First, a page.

RIVERSIDE, Calif., Jan. 24 (UPI) -- A tiny wasp found in upstate New York in 2010 that had never been seen before in the United States has turned up in California, researchers say.
A University of California, Riverside, entomologist who made both discoveries says it strongly suggests the fairyfly wasp, originally from Europe, is well established in the United States.
Called Gonatocerus ater, the wasp lays its eggs inside the eggs of leafhoppers, and the wasp larvae that hatch consume the leafhopper eggs.
"This wasp was accidentally introduced in North America," Serguei Triapitsyn, director of the university's Entomology Research Museum, said in university release Tuesday. "It most likely got here in parasitized eggs of the leafhoppers in twigs of Lombardy poplar seedlings coming from Europe, perhaps long ago."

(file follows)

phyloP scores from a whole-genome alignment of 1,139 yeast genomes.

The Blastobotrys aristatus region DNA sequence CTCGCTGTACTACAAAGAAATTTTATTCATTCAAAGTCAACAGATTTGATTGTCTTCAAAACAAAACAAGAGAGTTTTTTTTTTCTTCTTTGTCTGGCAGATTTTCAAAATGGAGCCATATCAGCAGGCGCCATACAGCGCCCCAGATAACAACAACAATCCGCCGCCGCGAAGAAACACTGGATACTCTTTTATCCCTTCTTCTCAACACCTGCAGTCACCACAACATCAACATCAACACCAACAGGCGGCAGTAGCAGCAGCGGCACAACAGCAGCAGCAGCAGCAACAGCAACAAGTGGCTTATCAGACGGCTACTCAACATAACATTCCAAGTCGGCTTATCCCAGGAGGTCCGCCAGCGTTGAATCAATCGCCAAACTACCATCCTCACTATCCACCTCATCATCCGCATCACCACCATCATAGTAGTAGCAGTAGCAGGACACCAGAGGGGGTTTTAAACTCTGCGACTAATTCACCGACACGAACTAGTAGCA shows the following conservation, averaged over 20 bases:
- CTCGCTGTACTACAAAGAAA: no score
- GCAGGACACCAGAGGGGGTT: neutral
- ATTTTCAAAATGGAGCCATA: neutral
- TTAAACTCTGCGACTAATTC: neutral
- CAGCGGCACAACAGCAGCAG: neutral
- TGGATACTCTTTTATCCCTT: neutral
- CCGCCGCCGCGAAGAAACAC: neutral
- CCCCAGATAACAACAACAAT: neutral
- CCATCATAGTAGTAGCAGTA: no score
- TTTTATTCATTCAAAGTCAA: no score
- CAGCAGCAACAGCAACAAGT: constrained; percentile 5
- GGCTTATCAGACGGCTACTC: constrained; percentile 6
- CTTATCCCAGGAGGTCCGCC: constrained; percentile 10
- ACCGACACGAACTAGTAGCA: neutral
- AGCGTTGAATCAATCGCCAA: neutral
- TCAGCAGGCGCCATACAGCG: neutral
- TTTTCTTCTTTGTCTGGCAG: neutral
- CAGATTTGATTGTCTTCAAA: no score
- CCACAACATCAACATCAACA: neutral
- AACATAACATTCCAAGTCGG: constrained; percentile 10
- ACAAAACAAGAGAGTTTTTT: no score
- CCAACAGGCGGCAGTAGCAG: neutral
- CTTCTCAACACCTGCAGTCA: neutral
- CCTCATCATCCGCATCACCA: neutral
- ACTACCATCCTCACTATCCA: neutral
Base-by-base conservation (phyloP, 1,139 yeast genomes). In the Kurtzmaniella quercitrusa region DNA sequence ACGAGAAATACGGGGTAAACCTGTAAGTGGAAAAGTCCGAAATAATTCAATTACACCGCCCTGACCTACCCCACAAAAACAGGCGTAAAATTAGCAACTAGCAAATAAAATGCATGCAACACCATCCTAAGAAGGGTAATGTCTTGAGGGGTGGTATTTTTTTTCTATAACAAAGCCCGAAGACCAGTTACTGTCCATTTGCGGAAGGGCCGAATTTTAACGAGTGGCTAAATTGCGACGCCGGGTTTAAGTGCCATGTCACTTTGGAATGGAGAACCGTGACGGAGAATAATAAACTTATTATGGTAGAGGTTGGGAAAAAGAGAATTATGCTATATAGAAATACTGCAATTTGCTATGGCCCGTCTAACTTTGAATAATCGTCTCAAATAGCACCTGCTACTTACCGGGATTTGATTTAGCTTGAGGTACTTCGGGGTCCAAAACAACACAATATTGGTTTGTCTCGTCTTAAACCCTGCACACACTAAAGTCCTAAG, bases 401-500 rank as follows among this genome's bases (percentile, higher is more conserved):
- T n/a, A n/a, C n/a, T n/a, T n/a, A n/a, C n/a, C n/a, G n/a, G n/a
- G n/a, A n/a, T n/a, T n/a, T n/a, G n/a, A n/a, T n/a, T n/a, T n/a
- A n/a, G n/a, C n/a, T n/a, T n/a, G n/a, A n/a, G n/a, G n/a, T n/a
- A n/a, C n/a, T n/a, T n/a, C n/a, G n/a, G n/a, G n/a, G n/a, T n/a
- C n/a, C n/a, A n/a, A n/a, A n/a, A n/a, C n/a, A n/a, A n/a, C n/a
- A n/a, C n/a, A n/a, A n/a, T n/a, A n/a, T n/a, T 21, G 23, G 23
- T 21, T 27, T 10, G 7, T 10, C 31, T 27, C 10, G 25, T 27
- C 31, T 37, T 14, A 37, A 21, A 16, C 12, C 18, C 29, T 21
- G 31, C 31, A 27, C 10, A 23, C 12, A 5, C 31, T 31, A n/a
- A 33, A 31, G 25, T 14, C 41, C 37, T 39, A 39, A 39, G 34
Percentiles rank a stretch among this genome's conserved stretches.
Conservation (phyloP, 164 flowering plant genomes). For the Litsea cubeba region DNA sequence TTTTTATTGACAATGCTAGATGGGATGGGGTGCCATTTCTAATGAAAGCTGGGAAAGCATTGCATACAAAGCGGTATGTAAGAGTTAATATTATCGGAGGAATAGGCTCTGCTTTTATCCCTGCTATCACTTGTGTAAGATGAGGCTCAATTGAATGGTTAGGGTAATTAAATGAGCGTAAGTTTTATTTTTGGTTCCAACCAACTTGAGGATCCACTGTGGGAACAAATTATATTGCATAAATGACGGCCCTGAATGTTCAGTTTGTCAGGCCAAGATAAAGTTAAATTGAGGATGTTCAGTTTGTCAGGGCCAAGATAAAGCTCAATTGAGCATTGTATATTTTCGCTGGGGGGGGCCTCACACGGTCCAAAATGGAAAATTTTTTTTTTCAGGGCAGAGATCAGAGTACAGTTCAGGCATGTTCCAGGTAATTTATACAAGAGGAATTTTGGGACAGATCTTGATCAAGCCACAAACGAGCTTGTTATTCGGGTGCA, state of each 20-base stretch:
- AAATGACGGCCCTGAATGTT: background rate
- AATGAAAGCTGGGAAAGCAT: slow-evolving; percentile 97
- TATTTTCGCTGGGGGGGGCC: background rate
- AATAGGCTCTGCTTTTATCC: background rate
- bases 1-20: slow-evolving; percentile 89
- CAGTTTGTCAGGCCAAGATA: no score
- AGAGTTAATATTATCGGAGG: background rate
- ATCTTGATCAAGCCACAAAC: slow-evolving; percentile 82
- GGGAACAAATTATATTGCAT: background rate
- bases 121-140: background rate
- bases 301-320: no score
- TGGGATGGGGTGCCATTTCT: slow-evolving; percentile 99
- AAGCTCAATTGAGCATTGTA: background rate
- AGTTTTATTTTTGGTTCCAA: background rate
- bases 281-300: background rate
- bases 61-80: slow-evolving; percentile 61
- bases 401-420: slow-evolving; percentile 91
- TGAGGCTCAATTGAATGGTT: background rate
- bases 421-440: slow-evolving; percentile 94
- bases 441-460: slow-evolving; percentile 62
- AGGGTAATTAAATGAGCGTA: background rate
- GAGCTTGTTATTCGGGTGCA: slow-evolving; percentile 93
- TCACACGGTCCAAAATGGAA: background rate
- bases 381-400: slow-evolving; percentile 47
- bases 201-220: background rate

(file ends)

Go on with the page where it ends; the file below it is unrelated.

"I identified the wasp as Gonatocerus ater by comparing it to wasps from upstate New York and also Europe," he said. "It would not surprise me if this wasp is found wherever Lombardy poplars are located because its likely leafhopper host prefers these trees for feeding."
The wasp poses no known ecological risk, he said, other than killing leafhopper eggs.
"It actually helps naturally control leafhopper numbers," he said. "In its absence, leafhopper populations could have skyrocketed. This illustrates how plant pests are sometimes accompanied by their natural enemies across very long distances without our knowledge."